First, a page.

But they report on an online poll with hardly earth-shattering results: Poll: Lower CD Prices Will Curb Downloading.
Bringing down the consumer’s cost of music CDs will stem the tide of illegal downloading, according to a Billboard.com poll. Of 13,180 voters, 73% said lower prices will encourage fans to purchase new releases rather than seek out the songs illegally online.
On the other side of the coin, 27% opined that if the same music that’s on the CD is available for free, why pay for it?
A chance to hear from the site operators: Diebold Met with ‘Electronic Civil Disobedience’
Diebold’s use of the Digital Millennium Copyright Act (DMCA) in order to suppress information critical to the public welfare is abhorrent. As Bev Harris so succinctly puts it:
I don’t believe you can protect intent to break the law by slapping a copyright on it. And the memos that we posted show that the law has been broken. If you can protect intent to break the law, all anybody would need to do is take their bank robbery plans and put a copyright on it, and then say nobody can look at them because they’re copyrighted.
Diebold broke federal law by applying patches to Georgia election machines without having them certified (because it would have taken too long and made them look bad). They broke civil law by misrepresenting their software to state and local governments contracting them to count votes. By continuing to avoid fixing problems they knew were in existence — problems that jeopardized the entire process of voting — they have lost any ethical claim to these documents.
More importantly, however, the process of democratic voting should be one of transparency (see, for instance, the Slashdot discussion), not of back-room deals and uncertain security using a for-profit company. American voters are, quite literally, being robbed of their right to a free and fair election.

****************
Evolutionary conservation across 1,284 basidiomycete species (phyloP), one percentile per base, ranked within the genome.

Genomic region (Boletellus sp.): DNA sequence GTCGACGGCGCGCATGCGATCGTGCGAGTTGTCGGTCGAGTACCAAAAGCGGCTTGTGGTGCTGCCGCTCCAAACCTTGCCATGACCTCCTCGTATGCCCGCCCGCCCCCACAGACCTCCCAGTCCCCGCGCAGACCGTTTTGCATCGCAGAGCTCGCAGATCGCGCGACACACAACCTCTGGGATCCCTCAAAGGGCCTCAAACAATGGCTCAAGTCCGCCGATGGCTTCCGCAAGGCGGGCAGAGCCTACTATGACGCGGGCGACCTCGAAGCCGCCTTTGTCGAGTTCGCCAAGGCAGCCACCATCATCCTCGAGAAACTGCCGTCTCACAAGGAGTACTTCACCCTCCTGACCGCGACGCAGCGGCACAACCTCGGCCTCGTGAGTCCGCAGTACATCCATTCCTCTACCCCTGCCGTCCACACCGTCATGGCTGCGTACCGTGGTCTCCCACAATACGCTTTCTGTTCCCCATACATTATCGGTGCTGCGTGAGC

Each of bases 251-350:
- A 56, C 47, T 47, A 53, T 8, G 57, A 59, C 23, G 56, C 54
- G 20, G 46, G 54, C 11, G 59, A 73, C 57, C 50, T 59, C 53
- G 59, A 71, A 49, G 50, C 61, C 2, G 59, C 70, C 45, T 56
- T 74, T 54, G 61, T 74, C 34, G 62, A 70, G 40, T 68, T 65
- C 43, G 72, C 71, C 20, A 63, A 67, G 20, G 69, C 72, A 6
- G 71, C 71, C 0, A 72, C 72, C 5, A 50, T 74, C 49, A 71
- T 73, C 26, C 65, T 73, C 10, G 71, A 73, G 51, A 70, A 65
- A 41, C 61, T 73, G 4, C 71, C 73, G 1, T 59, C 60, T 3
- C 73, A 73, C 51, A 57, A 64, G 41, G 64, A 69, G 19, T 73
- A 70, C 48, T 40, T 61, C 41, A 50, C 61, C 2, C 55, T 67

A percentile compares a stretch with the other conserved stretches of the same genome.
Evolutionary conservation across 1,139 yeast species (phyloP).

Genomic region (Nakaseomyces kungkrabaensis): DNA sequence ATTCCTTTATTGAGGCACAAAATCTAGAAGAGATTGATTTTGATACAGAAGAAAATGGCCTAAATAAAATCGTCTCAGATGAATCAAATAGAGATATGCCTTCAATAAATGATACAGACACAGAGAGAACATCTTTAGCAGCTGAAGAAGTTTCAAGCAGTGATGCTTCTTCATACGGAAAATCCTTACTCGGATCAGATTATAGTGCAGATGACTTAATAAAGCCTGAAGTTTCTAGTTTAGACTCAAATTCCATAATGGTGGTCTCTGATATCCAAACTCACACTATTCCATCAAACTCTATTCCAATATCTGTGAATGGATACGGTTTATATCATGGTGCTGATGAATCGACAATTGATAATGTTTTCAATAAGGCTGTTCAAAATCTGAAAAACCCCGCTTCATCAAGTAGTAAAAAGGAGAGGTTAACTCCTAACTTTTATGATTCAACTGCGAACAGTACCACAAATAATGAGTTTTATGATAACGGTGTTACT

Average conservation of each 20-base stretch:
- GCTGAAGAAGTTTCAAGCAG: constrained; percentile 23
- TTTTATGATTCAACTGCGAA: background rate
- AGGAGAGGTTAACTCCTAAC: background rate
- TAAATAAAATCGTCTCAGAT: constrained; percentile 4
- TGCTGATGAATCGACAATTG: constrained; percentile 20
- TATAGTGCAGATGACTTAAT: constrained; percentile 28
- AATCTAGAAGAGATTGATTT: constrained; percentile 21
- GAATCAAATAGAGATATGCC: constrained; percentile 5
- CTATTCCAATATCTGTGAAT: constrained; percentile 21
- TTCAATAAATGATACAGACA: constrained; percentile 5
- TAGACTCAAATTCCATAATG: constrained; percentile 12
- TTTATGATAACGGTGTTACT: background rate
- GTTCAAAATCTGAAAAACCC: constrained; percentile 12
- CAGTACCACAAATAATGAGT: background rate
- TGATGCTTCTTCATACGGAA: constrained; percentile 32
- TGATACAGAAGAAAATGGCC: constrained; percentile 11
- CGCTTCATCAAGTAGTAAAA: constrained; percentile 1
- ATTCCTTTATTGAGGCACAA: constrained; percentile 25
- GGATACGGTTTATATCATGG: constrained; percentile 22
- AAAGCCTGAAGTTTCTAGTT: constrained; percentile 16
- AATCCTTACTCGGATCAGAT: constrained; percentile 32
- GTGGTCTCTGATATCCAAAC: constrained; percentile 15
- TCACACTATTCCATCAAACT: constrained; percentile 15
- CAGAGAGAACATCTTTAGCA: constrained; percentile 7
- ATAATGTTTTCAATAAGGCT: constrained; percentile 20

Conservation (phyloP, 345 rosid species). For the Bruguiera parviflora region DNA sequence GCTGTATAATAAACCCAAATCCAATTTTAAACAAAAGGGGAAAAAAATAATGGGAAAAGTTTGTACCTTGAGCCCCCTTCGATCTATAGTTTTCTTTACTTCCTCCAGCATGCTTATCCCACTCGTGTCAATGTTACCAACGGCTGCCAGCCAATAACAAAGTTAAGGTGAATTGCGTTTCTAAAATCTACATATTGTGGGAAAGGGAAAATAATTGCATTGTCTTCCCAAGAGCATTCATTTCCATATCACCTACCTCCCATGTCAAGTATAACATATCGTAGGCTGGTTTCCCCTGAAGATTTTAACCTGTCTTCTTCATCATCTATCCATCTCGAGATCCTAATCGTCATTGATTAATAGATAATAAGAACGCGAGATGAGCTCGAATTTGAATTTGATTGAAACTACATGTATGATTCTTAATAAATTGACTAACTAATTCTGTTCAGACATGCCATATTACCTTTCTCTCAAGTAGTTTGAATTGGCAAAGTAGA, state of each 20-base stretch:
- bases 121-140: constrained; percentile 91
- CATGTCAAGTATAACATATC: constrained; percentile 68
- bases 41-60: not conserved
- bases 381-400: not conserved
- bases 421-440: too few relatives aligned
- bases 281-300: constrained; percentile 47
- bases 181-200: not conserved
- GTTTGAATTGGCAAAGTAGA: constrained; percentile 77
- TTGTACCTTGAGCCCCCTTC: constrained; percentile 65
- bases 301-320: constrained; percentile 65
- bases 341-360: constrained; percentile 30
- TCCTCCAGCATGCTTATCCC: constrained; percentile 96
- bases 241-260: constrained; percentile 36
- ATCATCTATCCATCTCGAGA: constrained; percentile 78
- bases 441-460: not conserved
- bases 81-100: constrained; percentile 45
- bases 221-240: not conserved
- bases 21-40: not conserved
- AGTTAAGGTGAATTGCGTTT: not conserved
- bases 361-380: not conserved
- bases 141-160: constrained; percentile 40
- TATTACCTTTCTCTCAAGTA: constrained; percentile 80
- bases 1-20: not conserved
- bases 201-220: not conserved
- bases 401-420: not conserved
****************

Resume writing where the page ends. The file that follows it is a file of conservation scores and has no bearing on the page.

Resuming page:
This week Ed Foster launches his UnFair Use section with this story about a template-making tool that is summarized by this great Slashdot title: Fight Woodworking Piracy: Add EULA Restrictions
Copyright Catch-Up in E. Europe — with this particularly un-American perspective on copyright infringement
Enforcers of copyright protection in the Baltics face an uphill battle, said Romans Baumanis, the region’s representative to the Coalition for Intellectual Property Rights, which has helped coordinate a local lobbying effort for fiercer implementation and interpretation of related legislation.
A person suspected of violating copyright law in Latvia is assumed innocent until proven guilty, placing the burden of proof on the prosecutors, according to Baumanis, who also works as vice president and managing director of the PBN Company in the Baltics. He said that in other nearby countries, such as Sweden, the problem has been judged as serious enough to make an exception and shift this responsibility in cases of copyright and trademark infringement.
Somebody needs to introduce the Latvians to the US’s DMCA subpoenas — now that’s justice!
An AP Wire news article: Hollywood’s Cold War on Swapping
Melinda Anderson, a spokeswoman for the National Education Association, says it’s unsettling when corporate presence in the classroom is tethered to sponsored incentive programs.
In this case, Junior Achievement is offering students DVD players, DVD movies, theater tickets and all-expenses-paid trips to Hollywood for winning essays about the illegalities of file sharing. Teachers, too, can win prizes for effectively communicating the approved message in class.